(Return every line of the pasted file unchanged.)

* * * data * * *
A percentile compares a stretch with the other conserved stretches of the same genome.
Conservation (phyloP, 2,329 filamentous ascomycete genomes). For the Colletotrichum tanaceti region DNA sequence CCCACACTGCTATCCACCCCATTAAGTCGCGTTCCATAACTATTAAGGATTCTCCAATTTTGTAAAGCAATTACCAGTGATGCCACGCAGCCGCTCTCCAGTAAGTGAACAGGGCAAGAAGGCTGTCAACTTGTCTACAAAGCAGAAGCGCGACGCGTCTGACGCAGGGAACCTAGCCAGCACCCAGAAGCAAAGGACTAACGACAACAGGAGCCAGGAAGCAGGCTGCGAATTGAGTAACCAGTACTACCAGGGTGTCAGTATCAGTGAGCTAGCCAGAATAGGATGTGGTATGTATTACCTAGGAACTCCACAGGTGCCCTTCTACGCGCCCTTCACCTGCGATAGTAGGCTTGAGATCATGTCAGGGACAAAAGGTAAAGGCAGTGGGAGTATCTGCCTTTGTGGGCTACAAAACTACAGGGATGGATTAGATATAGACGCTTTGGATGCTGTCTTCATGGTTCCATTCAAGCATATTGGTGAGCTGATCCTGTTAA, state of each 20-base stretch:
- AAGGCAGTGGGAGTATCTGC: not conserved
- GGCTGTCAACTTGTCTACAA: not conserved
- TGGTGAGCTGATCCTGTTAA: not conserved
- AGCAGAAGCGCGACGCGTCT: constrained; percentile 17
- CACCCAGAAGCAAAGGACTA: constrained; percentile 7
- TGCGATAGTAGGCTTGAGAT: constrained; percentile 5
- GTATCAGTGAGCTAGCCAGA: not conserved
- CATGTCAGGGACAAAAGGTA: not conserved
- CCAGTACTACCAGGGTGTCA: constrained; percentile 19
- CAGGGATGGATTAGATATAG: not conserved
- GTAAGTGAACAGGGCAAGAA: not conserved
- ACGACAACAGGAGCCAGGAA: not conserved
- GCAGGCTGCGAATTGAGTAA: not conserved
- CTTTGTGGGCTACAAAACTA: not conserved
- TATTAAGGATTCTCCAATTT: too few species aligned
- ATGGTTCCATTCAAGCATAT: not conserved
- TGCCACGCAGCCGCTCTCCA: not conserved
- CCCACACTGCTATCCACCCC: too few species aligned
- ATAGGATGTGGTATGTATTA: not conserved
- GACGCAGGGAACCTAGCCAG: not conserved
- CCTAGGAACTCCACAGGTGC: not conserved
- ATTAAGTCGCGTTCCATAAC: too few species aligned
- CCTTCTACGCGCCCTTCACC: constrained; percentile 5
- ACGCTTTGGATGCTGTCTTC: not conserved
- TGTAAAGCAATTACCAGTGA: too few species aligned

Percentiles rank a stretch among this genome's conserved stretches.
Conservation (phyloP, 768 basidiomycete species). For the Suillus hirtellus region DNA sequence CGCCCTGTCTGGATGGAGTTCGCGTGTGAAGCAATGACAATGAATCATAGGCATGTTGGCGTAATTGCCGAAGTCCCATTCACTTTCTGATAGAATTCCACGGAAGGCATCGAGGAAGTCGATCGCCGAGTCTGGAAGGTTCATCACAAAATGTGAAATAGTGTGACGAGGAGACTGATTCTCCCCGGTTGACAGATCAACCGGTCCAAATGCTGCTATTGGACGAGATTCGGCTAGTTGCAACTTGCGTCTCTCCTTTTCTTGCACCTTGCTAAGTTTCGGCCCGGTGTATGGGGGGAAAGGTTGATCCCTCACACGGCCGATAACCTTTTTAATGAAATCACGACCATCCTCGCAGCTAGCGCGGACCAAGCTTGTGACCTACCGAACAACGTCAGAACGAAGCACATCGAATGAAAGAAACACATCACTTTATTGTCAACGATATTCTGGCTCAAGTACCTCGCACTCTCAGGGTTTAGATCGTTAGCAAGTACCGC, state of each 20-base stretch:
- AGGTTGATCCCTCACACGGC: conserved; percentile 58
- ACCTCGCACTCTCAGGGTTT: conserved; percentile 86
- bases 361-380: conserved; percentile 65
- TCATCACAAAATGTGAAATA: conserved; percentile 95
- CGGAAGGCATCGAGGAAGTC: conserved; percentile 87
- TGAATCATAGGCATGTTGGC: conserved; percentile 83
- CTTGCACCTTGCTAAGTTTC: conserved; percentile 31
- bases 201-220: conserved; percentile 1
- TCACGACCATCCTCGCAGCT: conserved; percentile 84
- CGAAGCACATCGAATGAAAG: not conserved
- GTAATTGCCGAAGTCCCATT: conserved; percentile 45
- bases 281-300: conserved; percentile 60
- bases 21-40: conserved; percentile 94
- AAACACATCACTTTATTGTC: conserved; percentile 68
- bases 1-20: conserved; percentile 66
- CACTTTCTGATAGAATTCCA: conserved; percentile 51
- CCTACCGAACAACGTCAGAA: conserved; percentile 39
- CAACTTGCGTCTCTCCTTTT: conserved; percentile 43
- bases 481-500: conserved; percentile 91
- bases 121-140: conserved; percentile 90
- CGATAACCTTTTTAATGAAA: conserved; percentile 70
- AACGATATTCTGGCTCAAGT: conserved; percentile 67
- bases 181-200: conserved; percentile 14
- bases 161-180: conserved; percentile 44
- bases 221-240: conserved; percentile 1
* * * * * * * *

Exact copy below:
A percentile compares a stretch with the other conserved stretches of the same genome.
Conservation (phyloP, 2,329 filamentous ascomycete genomes). For the Colletotrichum tanaceti region DNA sequence CCCACACTGCTATCCACCCCATTAAGTCGCGTTCCATAACTATTAAGGATTCTCCAATTTTGTAAAGCAATTACCAGTGATGCCACGCAGCCGCTCTCCAGTAAGTGAACAGGGCAAGAAGGCTGTCAACTTGTCTACAAAGCAGAAGCGCGACGCGTCTGACGCAGGGAACCTAGCCAGCACCCAGAAGCAAAGGACTAACGACAACAGGAGCCAGGAAGCAGGCTGCGAATTGAGTAACCAGTACTACCAGGGTGTCAGTATCAGTGAGCTAGCCAGAATAGGATGTGGTATGTATTACCTAGGAACTCCACAGGTGCCCTTCTACGCGCCCTTCACCTGCGATAGTAGGCTTGAGATCATGTCAGGGACAAAAGGTAAAGGCAGTGGGAGTATCTGCCTTTGTGGGCTACAAAACTACAGGGATGGATTAGATATAGACGCTTTGGATGCTGTCTTCATGGTTCCATTCAAGCATATTGGTGAGCTGATCCTGTTAA, state of each 20-base stretch:
- AAGGCAGTGGGAGTATCTGC: not conserved
- GGCTGTCAACTTGTCTACAA: not conserved
- TGGTGAGCTGATCCTGTTAA: not conserved
- AGCAGAAGCGCGACGCGTCT: constrained; percentile 17
- CACCCAGAAGCAAAGGACTA: constrained; percentile 7
- TGCGATAGTAGGCTTGAGAT: constrained; percentile 5
- GTATCAGTGAGCTAGCCAGA: not conserved
- CATGTCAGGGACAAAAGGTA: not conserved
- CCAGTACTACCAGGGTGTCA: constrained; percentile 19
- CAGGGATGGATTAGATATAG: not conserved
- GTAAGTGAACAGGGCAAGAA: not conserved
- ACGACAACAGGAGCCAGGAA: not conserved
- GCAGGCTGCGAATTGAGTAA: not conserved
- CTTTGTGGGCTACAAAACTA: not conserved
- TATTAAGGATTCTCCAATTT: too few species aligned
- ATGGTTCCATTCAAGCATAT: not conserved
- TGCCACGCAGCCGCTCTCCA: not conserved
- CCCACACTGCTATCCACCCC: too few species aligned
- ATAGGATGTGGTATGTATTA: not conserved
- GACGCAGGGAACCTAGCCAG: not conserved
- CCTAGGAACTCCACAGGTGC: not conserved
- ATTAAGTCGCGTTCCATAAC: too few species aligned
- CCTTCTACGCGCCCTTCACC: constrained; percentile 5
- ACGCTTTGGATGCTGTCTTC: not conserved
- TGTAAAGCAATTACCAGTGA: too few species aligned

Percentiles rank a stretch among this genome's conserved stretches.
Conservation (phyloP, 768 basidiomycete species). For the Suillus hirtellus region DNA sequence CGCCCTGTCTGGATGGAGTTCGCGTGTGAAGCAATGACAATGAATCATAGGCATGTTGGCGTAATTGCCGAAGTCCCATTCACTTTCTGATAGAATTCCACGGAAGGCATCGAGGAAGTCGATCGCCGAGTCTGGAAGGTTCATCACAAAATGTGAAATAGTGTGACGAGGAGACTGATTCTCCCCGGTTGACAGATCAACCGGTCCAAATGCTGCTATTGGACGAGATTCGGCTAGTTGCAACTTGCGTCTCTCCTTTTCTTGCACCTTGCTAAGTTTCGGCCCGGTGTATGGGGGGAAAGGTTGATCCCTCACACGGCCGATAACCTTTTTAATGAAATCACGACCATCCTCGCAGCTAGCGCGGACCAAGCTTGTGACCTACCGAACAACGTCAGAACGAAGCACATCGAATGAAAGAAACACATCACTTTATTGTCAACGATATTCTGGCTCAAGTACCTCGCACTCTCAGGGTTTAGATCGTTAGCAAGTACCGC, state of each 20-base stretch:
- AGGTTGATCCCTCACACGGC: conserved; percentile 58
- ACCTCGCACTCTCAGGGTTT: conserved; percentile 86
- bases 361-380: conserved; percentile 65
- TCATCACAAAATGTGAAATA: conserved; percentile 95
- CGGAAGGCATCGAGGAAGTC: conserved; percentile 87
- TGAATCATAGGCATGTTGGC: conserved; percentile 83
- CTTGCACCTTGCTAAGTTTC: conserved; percentile 31
- bases 201-220: conserved; percentile 1
- TCACGACCATCCTCGCAGCT: conserved; percentile 84
- CGAAGCACATCGAATGAAAG: not conserved
- GTAATTGCCGAAGTCCCATT: conserved; percentile 45
- bases 281-300: conserved; percentile 60
- bases 21-40: conserved; percentile 94
- AAACACATCACTTTATTGTC: conserved; percentile 68
- bases 1-20: conserved; percentile 66
- CACTTTCTGATAGAATTCCA: conserved; percentile 51
- CCTACCGAACAACGTCAGAA: conserved; percentile 39
- CAACTTGCGTCTCTCCTTTT: conserved; percentile 43
- bases 481-500: conserved; percentile 91
- bases 121-140: conserved; percentile 90
- CGATAACCTTTTTAATGAAA: conserved; percentile 70
- AACGATATTCTGGCTCAAGT: conserved; percentile 67
- bases 181-200: conserved; percentile 14
- bases 161-180: conserved; percentile 44
- bases 221-240: conserved; percentile 1